I think thats everyone's frustration in this position who is feeding a toddler hun. Attitudes of society that they're way past "needing" breastmilk usually result in some pretty awful responses and no support.

    Btw, we've gone a little backwards because I have had surgery and can't lift her for a week, and my partner is not getting sleep for work. So after a little while of her not settling overnight (she'll sleep on him but not when put down) I tell him to put her in bed with me. I am confident when I am better I can get back on it though, just need the time to sleep to catch up. Sucks that its all up to me, but, part of the job.
    Kelly xx

    Creator of BellyBelly.com.au, doula, writer and mother of three amazing children
    Author of Want To Be A Doula? Everything You Need To Know
    In 2015 I went Around The World + Kids!
    Forever grateful to my incredible Mod Team

  8. #26

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    Default Re: So over weaning :(

    Get well soon Kelly! Weaning can wait. Your health and recovery is more important at this stage. x

  9. #27

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    Default Re: So over weaning :(

    Quote Originally Posted by Mum2SweetCs View Post
    How do i set boundaries? I have tried telling her to stop tweaking my nipples but she stops only for a bit and does it again.
    I had breastfeeding aversion, and so some things i just had to shut down or i wouldn't have been able to continue. Nipple tweaking for them can be a nervous/bored reaction, its not neccessarily a deliberate act, and so i couldn't leave it to my kids to stop. I had to physically protect the non-feeding nipple by covering it with my hand or arm and then keep the child's hand busy. I often played finger games with them or massaged their hand or gave them something like a beaded necklace to play with, and often we both played with it.

    When cutting down DDs feeds, (or more feeling like i was more in control of them) i moved from 'demand feeding' to set times for feeds. i could prepare myself for the feed at x time, and didn't feel like i was constantly at her beck and call. I was also able to stop feeling like i was saying no all the time, i could say "yep, let s have a feed after lunch". It took a little while for both of us to get used to it, but so much better when we did. If it wasn't time for a feed, i had to keep myself busy and not sit in our main feeding spot. Deciding on a plan and when to have feeds was probably the trickiest bit. I probably scheduled more feeds than needed, but if we were busy and missed one, i didn't make it up, just moved to the next one.

    Over time, DD then began to drop them one at a time. e.g. we often headed out or were busy in the morning and so that one got missed more and more and then dropped.

  10. #28

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    Default Re: So over weaning :(

    Just because she's ok when you leave her doesn't mean it isn't separation anxiety - I'd say that's precisely what it is, only manifesting later on in her absolutely jo and relief to see you again and her anger at any suggestion that she should not have you at those times. It sounds hard for you, you're doing a lot working and meeting her needs - her response is natural and understandable, but so is yours. It's really hard to find a good place of give and take.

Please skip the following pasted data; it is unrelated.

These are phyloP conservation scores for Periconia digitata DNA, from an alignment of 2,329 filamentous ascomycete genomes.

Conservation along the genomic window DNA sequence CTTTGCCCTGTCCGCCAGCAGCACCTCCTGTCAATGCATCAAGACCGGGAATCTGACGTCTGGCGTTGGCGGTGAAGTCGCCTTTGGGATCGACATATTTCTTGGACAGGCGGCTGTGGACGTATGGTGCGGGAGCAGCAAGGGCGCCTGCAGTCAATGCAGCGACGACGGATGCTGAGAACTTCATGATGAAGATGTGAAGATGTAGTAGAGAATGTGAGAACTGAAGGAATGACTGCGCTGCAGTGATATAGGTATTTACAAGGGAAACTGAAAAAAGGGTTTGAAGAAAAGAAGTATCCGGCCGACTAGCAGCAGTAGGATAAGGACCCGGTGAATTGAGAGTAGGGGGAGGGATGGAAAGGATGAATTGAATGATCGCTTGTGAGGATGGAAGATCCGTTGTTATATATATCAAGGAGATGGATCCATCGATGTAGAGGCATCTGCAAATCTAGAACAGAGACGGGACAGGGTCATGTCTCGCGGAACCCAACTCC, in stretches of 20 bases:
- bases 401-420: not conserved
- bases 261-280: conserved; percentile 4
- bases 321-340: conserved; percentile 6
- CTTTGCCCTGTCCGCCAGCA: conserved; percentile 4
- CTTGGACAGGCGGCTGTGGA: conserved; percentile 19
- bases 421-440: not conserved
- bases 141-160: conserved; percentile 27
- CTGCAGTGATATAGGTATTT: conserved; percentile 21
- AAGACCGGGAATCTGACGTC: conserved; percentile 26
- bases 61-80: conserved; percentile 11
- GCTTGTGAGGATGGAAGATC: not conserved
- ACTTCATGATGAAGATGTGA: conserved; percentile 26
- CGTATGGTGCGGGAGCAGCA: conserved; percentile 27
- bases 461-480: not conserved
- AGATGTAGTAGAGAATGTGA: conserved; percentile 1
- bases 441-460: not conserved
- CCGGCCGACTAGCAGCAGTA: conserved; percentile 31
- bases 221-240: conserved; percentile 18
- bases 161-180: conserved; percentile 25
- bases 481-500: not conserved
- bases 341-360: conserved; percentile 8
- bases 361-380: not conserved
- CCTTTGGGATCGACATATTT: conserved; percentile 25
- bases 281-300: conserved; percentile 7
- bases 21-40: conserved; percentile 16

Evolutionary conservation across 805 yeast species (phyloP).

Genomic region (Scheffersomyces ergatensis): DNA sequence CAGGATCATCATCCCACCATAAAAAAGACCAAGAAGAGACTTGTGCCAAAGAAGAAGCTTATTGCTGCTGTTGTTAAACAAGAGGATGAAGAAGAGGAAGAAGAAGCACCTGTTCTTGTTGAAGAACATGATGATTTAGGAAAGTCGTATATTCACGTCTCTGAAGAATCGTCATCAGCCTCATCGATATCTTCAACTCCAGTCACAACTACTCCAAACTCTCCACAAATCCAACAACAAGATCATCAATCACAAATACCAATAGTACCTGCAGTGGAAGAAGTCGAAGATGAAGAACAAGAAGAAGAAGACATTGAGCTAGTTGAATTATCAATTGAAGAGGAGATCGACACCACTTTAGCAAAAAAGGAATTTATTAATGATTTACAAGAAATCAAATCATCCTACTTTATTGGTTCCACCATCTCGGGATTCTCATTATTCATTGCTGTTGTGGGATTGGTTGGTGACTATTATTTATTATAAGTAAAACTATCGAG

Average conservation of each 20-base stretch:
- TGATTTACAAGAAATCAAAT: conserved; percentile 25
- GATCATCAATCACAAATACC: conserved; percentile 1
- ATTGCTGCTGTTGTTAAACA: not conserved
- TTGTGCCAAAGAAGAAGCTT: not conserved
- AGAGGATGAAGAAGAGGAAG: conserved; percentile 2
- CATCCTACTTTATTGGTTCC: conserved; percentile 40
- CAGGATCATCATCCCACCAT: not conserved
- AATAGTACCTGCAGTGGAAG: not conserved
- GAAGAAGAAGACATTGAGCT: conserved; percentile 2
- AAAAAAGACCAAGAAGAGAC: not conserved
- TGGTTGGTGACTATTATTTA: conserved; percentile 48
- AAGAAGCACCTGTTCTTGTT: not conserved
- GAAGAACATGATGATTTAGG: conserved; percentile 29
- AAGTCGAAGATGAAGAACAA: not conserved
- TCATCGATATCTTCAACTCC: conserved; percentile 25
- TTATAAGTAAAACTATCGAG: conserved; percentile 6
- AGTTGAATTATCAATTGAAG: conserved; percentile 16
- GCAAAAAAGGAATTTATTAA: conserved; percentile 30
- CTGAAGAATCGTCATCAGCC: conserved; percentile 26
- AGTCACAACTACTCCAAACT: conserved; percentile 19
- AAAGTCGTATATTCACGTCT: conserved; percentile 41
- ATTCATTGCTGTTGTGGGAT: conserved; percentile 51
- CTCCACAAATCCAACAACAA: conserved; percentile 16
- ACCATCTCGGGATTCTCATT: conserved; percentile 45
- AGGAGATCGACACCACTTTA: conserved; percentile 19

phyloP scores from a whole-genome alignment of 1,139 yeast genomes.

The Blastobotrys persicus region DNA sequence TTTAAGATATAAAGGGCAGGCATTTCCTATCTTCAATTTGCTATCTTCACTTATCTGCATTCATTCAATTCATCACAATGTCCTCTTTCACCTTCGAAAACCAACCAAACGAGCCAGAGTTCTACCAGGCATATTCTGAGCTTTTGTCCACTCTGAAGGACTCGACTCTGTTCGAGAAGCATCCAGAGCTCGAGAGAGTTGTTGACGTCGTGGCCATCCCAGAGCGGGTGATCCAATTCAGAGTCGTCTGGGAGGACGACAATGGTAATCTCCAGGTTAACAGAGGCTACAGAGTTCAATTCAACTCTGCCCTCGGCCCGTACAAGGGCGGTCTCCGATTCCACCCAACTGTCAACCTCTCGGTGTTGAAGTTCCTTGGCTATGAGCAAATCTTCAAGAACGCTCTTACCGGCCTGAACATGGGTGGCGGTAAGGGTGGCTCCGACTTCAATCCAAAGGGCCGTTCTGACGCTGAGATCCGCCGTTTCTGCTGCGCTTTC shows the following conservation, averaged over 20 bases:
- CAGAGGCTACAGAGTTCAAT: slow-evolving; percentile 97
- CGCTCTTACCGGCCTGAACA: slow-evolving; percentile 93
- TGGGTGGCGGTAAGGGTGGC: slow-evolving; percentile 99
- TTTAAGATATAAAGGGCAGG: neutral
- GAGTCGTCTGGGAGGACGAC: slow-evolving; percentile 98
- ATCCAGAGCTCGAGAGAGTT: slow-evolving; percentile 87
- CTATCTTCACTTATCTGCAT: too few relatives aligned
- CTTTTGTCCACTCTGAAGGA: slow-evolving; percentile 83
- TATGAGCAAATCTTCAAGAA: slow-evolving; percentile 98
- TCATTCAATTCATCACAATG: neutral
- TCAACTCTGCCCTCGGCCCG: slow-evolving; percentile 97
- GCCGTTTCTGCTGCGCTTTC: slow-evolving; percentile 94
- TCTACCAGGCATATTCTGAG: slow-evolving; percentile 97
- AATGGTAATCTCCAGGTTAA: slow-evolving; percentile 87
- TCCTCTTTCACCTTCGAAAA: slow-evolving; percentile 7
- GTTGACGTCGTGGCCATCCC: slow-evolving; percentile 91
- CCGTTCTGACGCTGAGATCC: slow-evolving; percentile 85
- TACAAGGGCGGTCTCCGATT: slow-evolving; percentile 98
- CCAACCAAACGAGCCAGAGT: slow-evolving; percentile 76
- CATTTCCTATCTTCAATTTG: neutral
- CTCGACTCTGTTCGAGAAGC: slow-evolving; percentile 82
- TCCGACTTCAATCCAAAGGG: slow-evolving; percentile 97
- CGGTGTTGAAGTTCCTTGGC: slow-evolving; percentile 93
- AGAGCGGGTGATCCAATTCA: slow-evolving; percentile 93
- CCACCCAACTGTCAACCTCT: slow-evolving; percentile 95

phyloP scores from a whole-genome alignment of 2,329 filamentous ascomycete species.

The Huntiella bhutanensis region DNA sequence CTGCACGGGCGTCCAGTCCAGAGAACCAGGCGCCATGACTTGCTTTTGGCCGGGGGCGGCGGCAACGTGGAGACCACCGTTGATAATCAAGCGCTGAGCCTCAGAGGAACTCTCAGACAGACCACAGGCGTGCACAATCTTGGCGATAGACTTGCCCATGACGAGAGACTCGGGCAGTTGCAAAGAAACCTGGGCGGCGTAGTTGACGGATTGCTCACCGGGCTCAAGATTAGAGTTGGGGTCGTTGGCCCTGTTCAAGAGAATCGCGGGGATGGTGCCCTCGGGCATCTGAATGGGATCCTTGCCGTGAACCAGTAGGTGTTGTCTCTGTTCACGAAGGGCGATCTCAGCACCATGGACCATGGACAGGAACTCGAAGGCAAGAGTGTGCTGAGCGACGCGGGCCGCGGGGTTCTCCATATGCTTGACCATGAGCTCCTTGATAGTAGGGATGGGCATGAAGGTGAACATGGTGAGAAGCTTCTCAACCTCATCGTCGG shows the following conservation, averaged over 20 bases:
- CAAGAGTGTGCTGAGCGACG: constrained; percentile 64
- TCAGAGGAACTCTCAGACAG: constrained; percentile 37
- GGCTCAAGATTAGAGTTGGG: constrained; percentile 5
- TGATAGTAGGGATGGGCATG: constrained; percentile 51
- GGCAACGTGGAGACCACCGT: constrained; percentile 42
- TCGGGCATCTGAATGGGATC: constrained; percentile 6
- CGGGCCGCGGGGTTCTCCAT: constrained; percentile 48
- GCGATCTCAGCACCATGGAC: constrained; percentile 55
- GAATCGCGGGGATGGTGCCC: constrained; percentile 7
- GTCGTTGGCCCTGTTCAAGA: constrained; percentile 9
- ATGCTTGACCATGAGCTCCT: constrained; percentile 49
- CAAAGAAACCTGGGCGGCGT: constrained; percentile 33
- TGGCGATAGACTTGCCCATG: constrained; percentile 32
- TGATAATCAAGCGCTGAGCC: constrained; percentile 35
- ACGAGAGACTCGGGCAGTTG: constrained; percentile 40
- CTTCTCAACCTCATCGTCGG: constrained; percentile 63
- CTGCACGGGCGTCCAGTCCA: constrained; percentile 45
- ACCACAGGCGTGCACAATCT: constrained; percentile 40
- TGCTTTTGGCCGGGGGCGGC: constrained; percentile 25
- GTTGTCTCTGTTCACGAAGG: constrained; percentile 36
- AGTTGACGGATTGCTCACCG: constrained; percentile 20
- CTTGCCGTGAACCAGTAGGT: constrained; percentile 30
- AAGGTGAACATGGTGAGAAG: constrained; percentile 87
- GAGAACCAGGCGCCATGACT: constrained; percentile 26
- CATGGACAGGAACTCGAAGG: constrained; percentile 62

With boundaries it may be necessary to be absolute. And this (probably) means finding resolve in yourself to accept some distress and crying on her part. You first have to get yourself to a point where you are ready for this.

    Try, also, to think of it like any other boundary that you set for her. There are safety things, obviously, where you will brook no debate. She must wear a seatbelt, for example. She might hate it, but it has to happen. Then there are other things on which you won't compromise, for your own reasons. Maybe there's a particular 'thing' that she wants, but which she cannot have because she might break it. If you say no, you remove her, you take it from her, she might be angry, she might be aggrieved, but you stick to it anyway, because it's the boundary that you've decided on.

    Sometimes it helps to think of the breastfeeding relationship in these terms, also. She can have milk, but no twiddling (if she twiddles, the milk stops. She'll need reminding for a while). Some kids like an alternative, something else to twiddle, or maybe just being able to touch mum's chest as they feed. She can have x number of feeds and no more. or at x time, but not at y time. you explain it to her, you ready yourself, and then you stick to it (allowing for some flexibility for illness or ****ful days, or whatever).



    Be kind and patient with yourself. You're doing a great job of meeting her needs. She obviously sees you as a very important and necessary source of comfort. that's a good sign. It will get easier with time, even if nothing else works. Remember the ABA if you need to talk to someone. You will find the counsellors on the helpline a great source of suggestions and support 1800-686-268. It doesn't matter if you've called them before, you can call again and talk to someone different and get a different perspective.